After the greywater drainage discovery, it wasn’t long that we also found that our dogs had come to the same conclusion. Yes, all of the kitchen waste that accidentally makes it down my sink does flow out by the hillside. And yes, dogs find this delectable, especially when we have a dish like spaghetti. Thus: The Noodle Hole got its name.

The screams of “The dogs are in the Noodle Hole again!!!” were pretty frequent in the first year we lived here. After running dogs out of the Noodle Hole, away from donkey dung, and out of the chicken manure, I decided that dogs are just gross. I pray to God that they don’t have taste buds.

But back to the Noodle Hole! For some reason, this year we have tons of tomato plants that have decided to set up camp by the Noodle Hole outlet as well as the washing machine drainage. I guess I had some tomato seeds in my pockets? Who knows. But there are about seven giant tomato plants, covered in green tomatoes out there now. Unfortunately, our first hard freeze is coming later this week and so I am going to pick the green fruit, take some cuttings, and cover them just to see how long the vines will make it. I have had tomato vines through January before!

Since the ‘maters enjoyed their laundry/kitchen water so much, we are planning a tiered box which will utilize the greywater and keep our tomatoes watered through the hot summer.

When life hands you a Noodle Hole, make a greywater recovery system!

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Tomatoes Love Noodles

 

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The biggest tomatoes at the Hole
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Dichondra apparently loves laundry water!

 

The Grey Days

During the fall and winter a couple of years ago, we had two or three sunny days in four months. It was terrible. Every day started off with a grey hazy morning and ended just as gloomily. I actually love cloudy days, but after a month of seeing no sun, my attitude became just as ‘blah’ as the forecast.

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Starting around Thanksgiving, I felt bone-dead tired all of the time, then eventually my attitude worsened to where I didn’t care to do anything. I didn’t want to clean, cook, do crafts, or work on my garden plan, which are all typically things that I enjoy. I also drank too much sugary coffee and stuffed myself with whatever carb was handy. Subsequently, I put on extra weight. I clearly remember one day in January where the sun was barely peeking out from the oppressive cloud cover. Since it was in the 20s that day, I sprawled out on the floor of our sunroom just like an old cat, basking in the warmth. I was desperate for some sunshine!  The ‘meh’ feeling went on for several months until February, when Mr. Sun decided to show his face again. Days were warm enough to get outside, and my mental fog dissipated.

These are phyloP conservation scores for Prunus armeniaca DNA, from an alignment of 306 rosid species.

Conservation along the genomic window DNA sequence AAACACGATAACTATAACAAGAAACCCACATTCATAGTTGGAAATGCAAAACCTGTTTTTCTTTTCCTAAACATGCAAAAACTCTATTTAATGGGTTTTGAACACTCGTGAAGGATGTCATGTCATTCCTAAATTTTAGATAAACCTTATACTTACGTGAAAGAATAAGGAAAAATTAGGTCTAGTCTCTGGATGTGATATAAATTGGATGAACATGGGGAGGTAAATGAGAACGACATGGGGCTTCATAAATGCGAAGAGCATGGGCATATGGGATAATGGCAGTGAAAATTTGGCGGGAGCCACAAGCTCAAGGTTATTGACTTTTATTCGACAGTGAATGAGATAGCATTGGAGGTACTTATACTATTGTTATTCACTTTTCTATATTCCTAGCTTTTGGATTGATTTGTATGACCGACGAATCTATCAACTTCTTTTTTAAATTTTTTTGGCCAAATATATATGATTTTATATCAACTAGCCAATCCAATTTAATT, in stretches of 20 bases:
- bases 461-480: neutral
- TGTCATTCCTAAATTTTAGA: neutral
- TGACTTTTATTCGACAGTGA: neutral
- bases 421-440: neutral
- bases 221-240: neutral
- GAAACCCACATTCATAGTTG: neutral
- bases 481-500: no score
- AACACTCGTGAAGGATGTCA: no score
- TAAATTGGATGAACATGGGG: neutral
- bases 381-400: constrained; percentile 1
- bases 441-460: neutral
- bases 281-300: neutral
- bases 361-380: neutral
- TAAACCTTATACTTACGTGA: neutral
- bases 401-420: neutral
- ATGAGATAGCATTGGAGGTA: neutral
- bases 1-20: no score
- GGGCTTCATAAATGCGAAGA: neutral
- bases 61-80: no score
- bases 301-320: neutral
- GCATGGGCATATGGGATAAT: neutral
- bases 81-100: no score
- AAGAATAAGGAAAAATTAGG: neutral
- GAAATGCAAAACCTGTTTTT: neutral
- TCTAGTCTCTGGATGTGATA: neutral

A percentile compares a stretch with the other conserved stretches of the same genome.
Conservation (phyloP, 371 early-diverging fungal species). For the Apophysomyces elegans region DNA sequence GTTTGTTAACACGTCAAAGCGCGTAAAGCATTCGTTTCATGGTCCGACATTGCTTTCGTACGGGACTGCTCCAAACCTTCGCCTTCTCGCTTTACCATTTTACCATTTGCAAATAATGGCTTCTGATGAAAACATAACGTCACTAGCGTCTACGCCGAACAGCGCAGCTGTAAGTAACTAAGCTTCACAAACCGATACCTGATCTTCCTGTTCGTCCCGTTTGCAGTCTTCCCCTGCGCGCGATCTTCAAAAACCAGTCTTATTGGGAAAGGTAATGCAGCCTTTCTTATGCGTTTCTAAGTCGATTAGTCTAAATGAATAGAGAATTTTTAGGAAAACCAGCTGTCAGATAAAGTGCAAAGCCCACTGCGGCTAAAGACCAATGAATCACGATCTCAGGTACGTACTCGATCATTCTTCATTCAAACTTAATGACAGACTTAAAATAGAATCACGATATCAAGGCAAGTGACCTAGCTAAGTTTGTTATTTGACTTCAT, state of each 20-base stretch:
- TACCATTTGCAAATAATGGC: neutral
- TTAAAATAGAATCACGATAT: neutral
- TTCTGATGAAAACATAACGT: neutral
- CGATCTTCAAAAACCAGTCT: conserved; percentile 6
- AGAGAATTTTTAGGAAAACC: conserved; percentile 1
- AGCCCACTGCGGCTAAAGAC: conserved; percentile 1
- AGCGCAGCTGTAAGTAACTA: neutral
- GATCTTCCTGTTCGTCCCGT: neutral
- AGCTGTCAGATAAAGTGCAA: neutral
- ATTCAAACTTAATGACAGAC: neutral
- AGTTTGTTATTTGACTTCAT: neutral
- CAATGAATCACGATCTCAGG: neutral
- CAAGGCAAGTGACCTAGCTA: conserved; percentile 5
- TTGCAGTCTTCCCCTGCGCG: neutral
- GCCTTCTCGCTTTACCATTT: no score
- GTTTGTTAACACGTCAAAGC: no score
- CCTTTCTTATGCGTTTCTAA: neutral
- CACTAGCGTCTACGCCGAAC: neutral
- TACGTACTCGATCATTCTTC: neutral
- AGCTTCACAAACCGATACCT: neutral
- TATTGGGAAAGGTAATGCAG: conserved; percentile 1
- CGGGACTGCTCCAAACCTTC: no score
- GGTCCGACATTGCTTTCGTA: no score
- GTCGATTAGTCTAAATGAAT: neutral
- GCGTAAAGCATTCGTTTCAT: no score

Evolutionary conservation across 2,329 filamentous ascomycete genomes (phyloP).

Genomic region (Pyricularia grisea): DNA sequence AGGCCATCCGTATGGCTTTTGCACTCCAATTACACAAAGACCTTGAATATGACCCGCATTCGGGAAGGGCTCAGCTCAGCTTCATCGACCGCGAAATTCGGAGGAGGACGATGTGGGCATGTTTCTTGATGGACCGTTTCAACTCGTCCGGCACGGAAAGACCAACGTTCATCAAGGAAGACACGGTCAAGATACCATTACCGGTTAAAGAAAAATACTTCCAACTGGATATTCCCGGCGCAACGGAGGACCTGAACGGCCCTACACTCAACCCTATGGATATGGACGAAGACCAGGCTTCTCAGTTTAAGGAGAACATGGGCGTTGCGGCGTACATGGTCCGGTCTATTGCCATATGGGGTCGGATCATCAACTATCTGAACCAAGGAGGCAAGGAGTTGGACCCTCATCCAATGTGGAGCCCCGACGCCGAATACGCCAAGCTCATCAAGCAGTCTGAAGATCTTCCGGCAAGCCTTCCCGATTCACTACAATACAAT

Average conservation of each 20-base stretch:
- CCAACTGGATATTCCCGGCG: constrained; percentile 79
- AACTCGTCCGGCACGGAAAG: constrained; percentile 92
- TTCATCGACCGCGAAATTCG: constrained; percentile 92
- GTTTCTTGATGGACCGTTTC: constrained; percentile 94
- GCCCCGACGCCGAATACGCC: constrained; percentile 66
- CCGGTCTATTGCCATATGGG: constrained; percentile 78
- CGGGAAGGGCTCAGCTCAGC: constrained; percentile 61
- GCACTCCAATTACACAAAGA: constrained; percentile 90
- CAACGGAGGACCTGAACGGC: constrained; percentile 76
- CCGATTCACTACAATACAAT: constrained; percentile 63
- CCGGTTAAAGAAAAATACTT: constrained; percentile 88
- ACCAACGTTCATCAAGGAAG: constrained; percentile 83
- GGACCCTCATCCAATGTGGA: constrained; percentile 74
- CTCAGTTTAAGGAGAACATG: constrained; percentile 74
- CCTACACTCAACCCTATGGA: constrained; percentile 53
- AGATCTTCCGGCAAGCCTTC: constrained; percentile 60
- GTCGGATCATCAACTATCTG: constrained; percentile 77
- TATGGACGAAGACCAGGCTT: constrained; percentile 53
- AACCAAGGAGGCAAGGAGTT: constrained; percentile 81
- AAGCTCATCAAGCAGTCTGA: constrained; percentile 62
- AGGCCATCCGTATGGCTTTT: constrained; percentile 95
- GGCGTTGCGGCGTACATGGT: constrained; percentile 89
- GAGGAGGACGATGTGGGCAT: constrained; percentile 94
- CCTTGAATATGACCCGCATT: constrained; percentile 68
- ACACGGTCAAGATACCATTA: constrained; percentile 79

While I believe hormones totally rule our female world and could account for at least part of my ‘blah-ness’, I also thought that there was a deeper explanation for the lethargy and overall depression I had experienced. That’s when I began to research Seasonal Affective Disorder.

As it turns out, SAD (how appropriate!) is a cyclical depression that affects people most often during the autumn and winter months, although it can happen other times as well. SAD is caused by the lack of sunlight, so the number of people who are afflicted will increase the further you move from the equator. It can also occur if you live in a cloudy area with little sun or even by working in a dark office.

So what to you do to lift your mood? Dr. Norman E. Rosenthal, who first wrote about SAD in 1984, gives several tips on his site. One suggestion is to increase the light in your life! Get outside in the sun when possible. Open up those heavy drapes, or even invest in a light box. This is one reason that I pick weeds for at least an hour a day when weather permits throughout fall and winter. Other tips: Reduce stress! Don’t overeat sugary and starchy foods. Get some exercise!  Take a vacation to a sunny place and bask. And of course, if these ideas do not work, definitely talk to a professional.

After the Grey Days of 2013-14, I was talking with a friend, and she went through the exact same thing! Remember that you are NEVER alone!!!

Have you ever had the grey days of winter? I often wonder how many women go through this and don’t speak up!

May your days be sunny and bright, friends!